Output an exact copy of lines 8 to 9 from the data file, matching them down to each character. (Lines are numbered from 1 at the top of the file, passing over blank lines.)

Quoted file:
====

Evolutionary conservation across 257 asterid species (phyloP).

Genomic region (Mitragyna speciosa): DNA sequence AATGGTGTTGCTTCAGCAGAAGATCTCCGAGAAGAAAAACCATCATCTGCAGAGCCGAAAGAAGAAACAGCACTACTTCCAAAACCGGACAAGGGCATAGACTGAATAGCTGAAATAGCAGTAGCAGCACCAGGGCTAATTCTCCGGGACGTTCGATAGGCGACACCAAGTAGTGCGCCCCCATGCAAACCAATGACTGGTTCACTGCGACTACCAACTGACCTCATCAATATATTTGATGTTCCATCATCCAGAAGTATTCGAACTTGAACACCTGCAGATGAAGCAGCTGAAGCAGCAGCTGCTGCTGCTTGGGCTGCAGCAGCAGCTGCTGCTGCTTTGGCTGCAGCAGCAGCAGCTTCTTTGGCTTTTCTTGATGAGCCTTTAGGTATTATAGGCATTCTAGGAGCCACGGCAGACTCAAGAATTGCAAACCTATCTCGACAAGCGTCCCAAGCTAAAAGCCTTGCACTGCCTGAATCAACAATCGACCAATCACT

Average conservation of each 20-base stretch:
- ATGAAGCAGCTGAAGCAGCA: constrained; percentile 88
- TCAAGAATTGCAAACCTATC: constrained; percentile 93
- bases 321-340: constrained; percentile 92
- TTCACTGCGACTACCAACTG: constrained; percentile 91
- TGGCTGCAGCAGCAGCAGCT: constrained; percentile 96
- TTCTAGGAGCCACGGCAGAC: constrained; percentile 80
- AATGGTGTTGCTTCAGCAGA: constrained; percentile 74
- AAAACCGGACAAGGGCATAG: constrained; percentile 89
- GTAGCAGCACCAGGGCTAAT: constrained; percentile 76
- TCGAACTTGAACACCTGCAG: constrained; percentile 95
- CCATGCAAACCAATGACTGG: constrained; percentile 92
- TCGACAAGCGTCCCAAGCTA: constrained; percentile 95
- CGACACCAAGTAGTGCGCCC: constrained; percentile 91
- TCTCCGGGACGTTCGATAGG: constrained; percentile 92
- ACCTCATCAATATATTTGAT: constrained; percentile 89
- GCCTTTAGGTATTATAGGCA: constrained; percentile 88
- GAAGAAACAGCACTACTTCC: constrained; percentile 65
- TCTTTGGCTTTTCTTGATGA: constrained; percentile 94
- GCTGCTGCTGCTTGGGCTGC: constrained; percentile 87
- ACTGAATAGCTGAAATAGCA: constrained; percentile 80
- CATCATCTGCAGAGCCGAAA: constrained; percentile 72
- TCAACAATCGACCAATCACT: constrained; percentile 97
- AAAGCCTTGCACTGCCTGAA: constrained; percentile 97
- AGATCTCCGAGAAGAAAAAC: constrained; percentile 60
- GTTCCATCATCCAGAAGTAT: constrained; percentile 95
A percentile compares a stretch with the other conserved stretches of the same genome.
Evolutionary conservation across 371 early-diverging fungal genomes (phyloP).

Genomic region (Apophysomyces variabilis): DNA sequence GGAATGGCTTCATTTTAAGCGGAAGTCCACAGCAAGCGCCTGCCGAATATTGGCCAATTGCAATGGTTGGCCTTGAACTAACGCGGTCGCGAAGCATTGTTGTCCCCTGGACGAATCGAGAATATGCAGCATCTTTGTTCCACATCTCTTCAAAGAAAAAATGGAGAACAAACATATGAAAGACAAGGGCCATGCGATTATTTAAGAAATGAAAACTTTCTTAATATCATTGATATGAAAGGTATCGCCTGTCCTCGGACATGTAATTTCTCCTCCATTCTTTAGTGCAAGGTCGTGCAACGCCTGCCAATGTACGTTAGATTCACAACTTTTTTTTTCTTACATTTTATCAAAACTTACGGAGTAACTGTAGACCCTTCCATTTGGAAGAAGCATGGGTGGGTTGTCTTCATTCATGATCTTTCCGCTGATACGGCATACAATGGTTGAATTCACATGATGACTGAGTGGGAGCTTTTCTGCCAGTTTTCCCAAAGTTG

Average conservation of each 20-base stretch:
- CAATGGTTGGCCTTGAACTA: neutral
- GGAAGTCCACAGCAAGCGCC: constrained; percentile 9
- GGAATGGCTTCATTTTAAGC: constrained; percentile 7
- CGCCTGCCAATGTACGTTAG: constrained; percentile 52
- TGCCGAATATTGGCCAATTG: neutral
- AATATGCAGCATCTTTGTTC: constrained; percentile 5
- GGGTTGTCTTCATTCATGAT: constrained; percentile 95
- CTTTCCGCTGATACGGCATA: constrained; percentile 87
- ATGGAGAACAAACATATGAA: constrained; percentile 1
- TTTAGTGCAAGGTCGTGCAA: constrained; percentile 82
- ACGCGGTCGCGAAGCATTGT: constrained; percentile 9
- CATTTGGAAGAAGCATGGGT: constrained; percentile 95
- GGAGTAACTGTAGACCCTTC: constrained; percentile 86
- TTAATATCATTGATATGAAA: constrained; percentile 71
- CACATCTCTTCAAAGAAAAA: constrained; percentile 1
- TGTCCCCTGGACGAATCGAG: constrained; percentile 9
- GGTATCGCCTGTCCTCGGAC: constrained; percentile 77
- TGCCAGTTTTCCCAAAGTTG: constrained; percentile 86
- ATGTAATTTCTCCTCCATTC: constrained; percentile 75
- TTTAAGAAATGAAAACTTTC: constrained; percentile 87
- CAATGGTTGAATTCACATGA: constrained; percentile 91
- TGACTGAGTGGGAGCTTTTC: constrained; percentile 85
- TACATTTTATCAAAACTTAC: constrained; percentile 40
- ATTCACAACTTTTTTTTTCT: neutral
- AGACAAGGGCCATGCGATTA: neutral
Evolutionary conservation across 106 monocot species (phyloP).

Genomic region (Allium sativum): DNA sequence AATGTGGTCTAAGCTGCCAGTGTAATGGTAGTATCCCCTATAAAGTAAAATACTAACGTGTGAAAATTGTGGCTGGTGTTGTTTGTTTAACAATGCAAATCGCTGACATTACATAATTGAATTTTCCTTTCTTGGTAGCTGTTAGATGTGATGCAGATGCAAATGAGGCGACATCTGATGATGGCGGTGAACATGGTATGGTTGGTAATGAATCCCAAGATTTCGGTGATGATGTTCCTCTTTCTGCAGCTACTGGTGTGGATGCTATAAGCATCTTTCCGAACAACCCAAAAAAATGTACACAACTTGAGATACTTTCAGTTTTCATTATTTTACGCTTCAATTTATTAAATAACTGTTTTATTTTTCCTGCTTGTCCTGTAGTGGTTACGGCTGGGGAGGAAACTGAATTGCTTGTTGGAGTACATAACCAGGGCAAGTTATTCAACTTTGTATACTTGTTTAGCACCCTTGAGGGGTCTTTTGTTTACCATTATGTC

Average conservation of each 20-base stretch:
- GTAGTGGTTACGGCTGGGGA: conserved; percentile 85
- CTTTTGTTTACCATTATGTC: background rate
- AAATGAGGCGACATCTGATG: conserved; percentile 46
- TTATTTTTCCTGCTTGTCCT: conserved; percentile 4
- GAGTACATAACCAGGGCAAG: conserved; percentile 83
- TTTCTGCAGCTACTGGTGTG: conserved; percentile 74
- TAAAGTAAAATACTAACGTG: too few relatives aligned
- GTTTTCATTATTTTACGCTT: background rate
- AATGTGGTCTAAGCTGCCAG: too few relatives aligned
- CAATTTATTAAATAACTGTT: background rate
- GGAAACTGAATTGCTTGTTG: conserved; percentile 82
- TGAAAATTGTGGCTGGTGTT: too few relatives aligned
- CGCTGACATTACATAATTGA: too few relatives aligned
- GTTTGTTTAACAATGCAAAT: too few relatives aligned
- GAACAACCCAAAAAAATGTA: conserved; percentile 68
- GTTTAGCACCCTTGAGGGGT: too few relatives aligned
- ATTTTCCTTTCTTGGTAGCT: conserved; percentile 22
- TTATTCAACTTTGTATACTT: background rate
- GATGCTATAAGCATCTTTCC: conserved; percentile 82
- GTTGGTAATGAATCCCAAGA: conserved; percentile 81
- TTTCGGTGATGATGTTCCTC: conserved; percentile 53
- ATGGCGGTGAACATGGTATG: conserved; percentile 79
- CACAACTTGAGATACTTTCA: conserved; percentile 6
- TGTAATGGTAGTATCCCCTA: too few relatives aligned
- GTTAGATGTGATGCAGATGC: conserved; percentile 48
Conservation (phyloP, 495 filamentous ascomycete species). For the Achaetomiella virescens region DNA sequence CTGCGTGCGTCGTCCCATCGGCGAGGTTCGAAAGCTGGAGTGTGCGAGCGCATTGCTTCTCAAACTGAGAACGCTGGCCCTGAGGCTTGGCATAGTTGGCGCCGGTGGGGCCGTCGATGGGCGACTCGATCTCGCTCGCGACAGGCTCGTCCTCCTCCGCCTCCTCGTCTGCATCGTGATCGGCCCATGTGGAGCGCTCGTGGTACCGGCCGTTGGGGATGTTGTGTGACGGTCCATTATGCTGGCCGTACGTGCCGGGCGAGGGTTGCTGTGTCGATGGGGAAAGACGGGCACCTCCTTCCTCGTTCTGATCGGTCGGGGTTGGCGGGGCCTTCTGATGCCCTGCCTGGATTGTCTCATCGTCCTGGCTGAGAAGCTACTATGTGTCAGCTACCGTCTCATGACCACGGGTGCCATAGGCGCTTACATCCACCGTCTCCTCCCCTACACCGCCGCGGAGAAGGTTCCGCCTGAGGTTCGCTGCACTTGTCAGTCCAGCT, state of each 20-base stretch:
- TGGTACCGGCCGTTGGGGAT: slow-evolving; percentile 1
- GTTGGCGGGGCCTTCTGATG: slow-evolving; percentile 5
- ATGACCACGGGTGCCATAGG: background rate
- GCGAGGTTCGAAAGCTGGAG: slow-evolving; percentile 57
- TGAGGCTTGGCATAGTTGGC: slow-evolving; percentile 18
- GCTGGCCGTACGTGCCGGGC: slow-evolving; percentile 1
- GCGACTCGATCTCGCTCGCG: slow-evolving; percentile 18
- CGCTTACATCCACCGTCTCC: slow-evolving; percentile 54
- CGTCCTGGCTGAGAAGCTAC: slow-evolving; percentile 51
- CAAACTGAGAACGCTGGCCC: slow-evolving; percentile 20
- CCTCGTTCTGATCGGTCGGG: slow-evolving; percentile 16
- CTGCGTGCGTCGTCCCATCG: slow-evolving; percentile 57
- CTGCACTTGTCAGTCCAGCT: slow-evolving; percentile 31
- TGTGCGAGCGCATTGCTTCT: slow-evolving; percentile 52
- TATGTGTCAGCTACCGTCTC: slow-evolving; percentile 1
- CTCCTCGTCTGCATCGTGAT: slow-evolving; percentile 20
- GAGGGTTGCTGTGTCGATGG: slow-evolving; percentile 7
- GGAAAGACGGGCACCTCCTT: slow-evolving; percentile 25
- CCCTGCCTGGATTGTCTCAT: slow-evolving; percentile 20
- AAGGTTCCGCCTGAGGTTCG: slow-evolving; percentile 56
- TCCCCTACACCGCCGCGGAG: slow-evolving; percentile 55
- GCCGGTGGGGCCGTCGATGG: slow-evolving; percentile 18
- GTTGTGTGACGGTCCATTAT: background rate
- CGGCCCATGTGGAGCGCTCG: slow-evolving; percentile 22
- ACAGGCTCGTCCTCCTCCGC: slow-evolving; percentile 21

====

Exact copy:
- TGGCTGCAGCAGCAGCAGCT: constrained; percentile 96
- TTCTAGGAGCCACGGCAGAC: constrained; percentile 80